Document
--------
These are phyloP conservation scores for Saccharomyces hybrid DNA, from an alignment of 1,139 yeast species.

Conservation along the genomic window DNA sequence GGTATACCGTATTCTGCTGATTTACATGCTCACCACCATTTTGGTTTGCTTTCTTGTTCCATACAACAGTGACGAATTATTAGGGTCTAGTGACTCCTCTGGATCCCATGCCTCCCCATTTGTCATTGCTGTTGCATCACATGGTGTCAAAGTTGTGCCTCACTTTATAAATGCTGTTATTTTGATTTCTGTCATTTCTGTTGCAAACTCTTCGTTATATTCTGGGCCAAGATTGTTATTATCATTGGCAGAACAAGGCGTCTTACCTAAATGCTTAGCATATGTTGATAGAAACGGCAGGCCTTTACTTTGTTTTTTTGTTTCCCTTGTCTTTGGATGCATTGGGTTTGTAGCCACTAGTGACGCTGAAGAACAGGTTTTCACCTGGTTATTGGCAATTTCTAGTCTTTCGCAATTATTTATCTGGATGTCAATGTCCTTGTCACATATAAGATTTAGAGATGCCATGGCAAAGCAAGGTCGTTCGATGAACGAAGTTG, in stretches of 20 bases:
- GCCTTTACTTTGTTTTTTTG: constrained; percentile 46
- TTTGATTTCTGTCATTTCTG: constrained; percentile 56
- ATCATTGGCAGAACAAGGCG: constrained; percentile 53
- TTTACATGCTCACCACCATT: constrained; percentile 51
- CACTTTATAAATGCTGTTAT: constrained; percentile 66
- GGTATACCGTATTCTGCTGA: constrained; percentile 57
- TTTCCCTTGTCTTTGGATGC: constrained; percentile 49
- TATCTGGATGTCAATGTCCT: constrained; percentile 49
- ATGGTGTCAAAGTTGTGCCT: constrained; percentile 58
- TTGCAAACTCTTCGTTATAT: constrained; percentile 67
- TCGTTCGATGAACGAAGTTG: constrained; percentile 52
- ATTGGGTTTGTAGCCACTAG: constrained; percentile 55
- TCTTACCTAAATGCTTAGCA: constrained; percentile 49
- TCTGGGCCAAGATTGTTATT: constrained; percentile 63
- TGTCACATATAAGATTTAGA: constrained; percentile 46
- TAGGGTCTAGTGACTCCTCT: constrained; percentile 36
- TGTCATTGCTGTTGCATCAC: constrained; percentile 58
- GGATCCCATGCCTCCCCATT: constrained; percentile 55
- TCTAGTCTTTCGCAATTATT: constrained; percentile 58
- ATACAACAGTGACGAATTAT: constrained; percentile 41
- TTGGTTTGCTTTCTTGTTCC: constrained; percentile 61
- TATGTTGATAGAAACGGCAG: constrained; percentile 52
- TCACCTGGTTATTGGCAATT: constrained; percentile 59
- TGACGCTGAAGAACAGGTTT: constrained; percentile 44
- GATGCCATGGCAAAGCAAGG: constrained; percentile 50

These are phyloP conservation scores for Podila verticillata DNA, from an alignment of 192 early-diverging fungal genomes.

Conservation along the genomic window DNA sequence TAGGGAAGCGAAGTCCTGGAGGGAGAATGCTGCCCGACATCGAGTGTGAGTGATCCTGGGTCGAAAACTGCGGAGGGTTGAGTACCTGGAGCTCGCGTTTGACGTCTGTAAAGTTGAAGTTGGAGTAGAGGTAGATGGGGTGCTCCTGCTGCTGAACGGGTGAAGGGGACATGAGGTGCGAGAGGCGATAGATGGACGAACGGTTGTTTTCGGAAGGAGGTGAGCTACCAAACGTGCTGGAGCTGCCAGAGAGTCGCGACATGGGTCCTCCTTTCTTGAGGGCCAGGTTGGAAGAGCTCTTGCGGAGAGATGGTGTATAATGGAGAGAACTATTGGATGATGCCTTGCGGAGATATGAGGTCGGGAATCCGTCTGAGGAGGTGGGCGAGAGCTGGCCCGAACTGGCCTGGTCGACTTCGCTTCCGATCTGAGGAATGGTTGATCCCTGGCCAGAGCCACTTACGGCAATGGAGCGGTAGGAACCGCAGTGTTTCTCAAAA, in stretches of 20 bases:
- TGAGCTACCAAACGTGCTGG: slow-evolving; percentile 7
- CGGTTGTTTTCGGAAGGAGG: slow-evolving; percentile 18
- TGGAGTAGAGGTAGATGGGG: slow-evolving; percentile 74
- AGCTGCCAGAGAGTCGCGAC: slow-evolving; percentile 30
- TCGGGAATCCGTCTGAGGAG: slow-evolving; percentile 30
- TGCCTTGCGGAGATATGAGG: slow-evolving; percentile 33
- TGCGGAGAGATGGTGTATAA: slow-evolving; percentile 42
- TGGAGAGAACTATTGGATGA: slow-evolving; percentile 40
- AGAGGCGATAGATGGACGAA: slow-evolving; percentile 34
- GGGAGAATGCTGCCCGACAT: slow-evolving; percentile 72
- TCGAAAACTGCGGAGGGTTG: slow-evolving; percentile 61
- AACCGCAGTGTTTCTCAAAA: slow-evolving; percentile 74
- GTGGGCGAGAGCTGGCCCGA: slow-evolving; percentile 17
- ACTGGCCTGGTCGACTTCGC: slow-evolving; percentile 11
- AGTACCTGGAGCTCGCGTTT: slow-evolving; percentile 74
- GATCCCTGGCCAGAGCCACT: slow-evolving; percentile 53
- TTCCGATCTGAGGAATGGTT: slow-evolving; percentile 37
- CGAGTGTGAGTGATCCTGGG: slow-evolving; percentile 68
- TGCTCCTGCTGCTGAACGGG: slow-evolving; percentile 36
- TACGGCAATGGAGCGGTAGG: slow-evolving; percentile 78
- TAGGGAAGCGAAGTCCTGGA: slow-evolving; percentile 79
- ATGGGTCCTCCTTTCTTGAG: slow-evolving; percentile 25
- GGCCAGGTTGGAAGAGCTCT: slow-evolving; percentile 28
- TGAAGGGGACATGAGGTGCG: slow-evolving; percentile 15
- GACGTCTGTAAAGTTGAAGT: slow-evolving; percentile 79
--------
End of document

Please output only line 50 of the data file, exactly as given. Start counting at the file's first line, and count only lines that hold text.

- TAGGGAAGCGAAGTCCTGGA: slow-evolving; percentile 79